"I can't really say I regret not playing defense at first,'' he commented. "I wanted to play running back. But the change is good, and I'm going with it.''

McCarney indicated Billups' football future, possibly in the NFL, would be better as a defensive player.

Told of that comment, Billups was happy.

"That's good,'' he said. "I've always dreamed about playing at the next level. "If I keep doing what I have to do, maybe the good Lord will help me and I'll get to the next level. I can tackle pretty good.''

Even though he made the shift from offense to defense just this week, Billups thinks he could handle the strong safety position as early as the opener against Florida State.

"I'm confident of my ability,'' he explained. "If I don't feel comfortable, then I'll go the coaches and tell ‘em I'm not ready yet.''

Although Iowa State is promoting Wallace for the Heisman Trophy, McCarney would prefer to downplay it.

"I'm not much into this preseason stuff,'' McCarney said. "It's just not my deal, and Seneca knows it. If my team is ready to play and we have a good year and I'm doing a good job of motivating, teaching and coaching, then there's going to be some great things that happen at the end of the season.

"And Seneca has bought into that. He's not going to be making daily checks on the Internet to see where he's at (in the Heisman race). We focus on the games, winning respect and credibility at the end of the year.''

McCarney said for Wallace to improve, he must "see more of the big picture and get us out of more bad plays. When it comes to pass efficiency and completion average, it's going to be hard against the competition we have to improve a whole lot. Presence? I don't know that he can improve much more. Confidence? I don't know that he can improve much more. Gaining respect and respectability from his teammates and coaches? I don't know that he can improve much more.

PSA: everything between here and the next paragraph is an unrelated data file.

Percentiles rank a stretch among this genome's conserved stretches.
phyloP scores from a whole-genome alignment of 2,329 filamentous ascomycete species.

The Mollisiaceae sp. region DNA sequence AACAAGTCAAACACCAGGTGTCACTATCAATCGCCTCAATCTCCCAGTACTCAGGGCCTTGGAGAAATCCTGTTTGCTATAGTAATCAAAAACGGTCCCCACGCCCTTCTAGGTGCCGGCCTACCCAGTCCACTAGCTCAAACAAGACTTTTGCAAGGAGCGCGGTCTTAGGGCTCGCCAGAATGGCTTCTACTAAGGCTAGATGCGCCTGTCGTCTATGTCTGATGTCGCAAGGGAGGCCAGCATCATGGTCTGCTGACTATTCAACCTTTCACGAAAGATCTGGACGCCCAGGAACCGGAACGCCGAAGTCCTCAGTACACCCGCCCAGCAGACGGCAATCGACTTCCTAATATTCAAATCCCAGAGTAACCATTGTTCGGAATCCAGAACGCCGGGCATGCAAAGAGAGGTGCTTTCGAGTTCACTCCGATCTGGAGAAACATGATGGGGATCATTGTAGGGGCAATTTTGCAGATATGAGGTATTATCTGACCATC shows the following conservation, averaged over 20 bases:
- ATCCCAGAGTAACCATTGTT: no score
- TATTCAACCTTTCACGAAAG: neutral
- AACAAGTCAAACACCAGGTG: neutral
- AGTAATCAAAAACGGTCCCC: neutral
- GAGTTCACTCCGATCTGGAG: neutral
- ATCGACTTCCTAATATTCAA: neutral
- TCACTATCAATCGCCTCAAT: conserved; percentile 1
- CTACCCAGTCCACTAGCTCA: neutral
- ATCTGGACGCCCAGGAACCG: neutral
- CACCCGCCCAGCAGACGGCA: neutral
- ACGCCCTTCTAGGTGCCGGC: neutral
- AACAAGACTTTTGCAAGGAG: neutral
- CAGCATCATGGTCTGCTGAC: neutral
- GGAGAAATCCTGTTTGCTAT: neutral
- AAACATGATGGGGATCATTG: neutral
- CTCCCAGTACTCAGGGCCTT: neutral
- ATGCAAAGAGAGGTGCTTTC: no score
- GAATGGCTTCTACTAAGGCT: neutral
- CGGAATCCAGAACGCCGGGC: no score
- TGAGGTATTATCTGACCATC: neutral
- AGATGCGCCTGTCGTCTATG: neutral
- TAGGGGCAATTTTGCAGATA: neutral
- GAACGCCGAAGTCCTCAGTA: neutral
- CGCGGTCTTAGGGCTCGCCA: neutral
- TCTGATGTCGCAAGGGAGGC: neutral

"He has as much passion for the game as anybody I've ever been around. They don't come around like that very often.''

Here & There
Jordan Carstens, the big redshirt junior from Bagley, Ia., figures to be an outstanding defensive tackle for Iowa State. "He's a 300-pounder and he's got it all,'' McCarney said. "No one on this team will outwork him.'' McCarney talked of Carstens' dedication off the field. After being in games for 75 and 80 plays on Saturdays during the season, McCarney said, "he'll be back home on Sunday doing chores.'' ... Seneca Wallace admitted the preseason publicity he's receiving "feels good, but I've got to put that behind me and stay focused on what we have to do because we have a long schedule ahead of us.'' ... Iowa State's schedule is called the toughest the school has ever had. .. After a strong junior season, Wallace said he's "even more humble. After things go well for you, it makes you more humble. I want to take things in stride.''.....Uppermost in Wallace's thinking "is the team and getting back to a bowl game.''